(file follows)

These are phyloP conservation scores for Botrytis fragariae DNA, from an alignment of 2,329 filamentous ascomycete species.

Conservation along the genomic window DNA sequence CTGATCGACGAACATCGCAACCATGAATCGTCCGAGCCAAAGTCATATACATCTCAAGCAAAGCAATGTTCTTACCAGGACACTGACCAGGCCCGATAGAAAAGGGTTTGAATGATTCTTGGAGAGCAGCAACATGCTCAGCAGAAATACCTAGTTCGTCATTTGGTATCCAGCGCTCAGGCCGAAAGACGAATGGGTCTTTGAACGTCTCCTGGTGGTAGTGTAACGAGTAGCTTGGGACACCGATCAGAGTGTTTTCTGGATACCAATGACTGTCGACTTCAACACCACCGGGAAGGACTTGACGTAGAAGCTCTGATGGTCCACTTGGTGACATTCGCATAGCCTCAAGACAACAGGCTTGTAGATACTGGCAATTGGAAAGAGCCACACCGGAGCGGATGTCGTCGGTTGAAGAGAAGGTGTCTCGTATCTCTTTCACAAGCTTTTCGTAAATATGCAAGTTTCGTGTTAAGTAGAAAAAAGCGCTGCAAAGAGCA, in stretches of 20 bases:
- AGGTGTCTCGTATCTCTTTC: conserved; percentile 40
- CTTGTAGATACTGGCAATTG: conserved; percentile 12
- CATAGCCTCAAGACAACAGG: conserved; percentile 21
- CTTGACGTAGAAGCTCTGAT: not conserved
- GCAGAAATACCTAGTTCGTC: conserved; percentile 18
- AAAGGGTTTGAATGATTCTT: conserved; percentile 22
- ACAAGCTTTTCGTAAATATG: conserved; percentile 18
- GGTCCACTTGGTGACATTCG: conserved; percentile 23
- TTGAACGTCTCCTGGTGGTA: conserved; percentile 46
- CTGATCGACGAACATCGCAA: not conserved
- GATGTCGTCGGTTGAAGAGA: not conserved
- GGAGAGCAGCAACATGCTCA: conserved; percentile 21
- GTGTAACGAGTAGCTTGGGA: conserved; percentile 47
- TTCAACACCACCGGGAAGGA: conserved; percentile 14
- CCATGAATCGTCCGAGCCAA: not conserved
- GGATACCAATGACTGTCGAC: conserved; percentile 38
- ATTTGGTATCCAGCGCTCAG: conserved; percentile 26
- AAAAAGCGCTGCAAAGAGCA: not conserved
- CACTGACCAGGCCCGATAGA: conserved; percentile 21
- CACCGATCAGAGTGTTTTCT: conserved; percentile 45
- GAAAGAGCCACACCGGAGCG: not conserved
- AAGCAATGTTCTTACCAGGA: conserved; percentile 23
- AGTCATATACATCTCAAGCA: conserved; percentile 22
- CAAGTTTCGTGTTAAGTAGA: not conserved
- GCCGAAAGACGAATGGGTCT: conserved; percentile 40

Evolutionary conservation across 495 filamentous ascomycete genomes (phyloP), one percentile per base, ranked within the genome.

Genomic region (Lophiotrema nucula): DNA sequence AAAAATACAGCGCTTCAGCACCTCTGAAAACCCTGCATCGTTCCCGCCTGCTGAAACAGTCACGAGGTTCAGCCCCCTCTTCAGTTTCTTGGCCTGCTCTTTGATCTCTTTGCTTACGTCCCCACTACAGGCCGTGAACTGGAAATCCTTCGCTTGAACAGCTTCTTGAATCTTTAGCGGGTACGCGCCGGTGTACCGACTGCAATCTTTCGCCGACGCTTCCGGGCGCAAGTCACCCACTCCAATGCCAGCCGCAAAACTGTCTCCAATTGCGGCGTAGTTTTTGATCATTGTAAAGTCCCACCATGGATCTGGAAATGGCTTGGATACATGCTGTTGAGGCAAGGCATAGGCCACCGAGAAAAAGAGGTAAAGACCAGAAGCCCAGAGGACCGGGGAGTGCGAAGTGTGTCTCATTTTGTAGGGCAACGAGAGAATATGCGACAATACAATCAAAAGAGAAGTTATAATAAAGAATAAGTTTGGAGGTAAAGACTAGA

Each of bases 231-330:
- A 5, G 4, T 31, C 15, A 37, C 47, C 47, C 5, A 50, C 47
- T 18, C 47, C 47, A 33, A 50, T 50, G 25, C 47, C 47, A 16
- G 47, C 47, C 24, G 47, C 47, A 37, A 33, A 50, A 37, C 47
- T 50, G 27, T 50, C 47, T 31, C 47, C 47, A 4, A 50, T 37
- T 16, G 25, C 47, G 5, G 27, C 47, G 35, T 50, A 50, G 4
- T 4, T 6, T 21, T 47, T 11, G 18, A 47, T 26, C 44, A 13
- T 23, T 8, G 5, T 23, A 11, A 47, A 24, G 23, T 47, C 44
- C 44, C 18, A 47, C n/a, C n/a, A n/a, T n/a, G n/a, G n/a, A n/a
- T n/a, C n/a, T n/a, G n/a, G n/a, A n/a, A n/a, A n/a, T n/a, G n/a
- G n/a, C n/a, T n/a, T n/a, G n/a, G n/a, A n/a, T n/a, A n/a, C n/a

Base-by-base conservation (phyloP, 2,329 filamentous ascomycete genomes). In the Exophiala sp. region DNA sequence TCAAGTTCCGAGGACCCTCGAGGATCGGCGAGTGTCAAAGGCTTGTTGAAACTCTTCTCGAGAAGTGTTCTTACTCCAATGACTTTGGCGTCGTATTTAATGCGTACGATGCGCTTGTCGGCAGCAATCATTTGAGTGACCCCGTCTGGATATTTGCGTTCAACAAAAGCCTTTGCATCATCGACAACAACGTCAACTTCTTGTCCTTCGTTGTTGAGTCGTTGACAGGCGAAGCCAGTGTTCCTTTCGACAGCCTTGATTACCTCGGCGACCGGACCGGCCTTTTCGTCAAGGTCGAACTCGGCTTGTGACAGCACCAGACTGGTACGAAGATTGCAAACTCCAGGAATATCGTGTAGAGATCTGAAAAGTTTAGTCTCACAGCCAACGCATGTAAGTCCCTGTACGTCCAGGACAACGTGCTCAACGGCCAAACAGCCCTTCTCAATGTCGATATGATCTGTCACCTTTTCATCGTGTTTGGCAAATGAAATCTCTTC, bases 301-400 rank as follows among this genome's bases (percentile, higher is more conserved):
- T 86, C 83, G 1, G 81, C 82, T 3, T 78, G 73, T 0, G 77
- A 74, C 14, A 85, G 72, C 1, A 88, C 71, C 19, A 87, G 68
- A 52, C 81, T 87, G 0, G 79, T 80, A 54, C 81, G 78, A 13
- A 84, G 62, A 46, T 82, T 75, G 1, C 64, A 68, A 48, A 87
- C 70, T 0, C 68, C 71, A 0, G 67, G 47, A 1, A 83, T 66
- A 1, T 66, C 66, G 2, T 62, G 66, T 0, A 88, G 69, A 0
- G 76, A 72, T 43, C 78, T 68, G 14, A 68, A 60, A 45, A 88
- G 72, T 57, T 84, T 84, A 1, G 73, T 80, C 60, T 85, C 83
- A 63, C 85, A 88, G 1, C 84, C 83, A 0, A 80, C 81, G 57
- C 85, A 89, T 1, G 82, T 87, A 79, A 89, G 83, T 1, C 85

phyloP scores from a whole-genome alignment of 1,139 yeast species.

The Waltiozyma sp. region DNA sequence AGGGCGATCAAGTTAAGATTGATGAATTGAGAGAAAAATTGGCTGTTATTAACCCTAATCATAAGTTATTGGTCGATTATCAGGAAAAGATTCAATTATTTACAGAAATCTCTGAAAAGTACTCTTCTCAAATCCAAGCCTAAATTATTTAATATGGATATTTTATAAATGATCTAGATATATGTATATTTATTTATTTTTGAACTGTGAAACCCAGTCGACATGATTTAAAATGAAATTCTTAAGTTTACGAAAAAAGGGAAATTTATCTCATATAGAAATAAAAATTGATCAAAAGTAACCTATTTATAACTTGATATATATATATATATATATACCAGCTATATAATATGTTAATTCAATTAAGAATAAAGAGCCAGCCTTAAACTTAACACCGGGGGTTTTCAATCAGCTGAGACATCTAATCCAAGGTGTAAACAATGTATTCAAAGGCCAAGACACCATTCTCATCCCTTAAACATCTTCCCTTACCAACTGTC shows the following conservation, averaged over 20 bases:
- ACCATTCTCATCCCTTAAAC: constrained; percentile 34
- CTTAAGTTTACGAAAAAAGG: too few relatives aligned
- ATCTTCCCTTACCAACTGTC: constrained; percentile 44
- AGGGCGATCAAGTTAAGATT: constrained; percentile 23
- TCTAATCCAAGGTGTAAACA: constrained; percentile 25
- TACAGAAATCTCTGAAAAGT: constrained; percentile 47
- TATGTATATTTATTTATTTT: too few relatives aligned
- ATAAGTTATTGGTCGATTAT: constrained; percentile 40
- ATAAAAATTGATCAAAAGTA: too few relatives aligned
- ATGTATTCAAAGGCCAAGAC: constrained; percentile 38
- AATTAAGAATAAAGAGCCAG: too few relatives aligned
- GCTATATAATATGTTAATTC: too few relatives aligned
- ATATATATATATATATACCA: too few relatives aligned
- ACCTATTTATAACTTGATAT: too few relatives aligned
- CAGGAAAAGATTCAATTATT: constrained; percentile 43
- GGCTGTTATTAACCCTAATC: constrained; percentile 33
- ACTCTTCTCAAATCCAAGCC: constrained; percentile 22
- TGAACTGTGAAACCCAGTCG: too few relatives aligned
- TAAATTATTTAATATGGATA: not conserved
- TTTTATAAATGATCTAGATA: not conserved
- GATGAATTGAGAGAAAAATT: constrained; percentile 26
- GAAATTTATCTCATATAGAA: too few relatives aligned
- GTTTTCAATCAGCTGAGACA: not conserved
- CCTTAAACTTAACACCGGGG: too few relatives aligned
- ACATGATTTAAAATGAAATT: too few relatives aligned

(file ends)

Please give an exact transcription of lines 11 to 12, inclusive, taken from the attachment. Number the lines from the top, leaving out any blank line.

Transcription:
- TTGAACGTCTCCTGGTGGTA: conserved; percentile 46
- CTGATCGACGAACATCGCAA: not conserved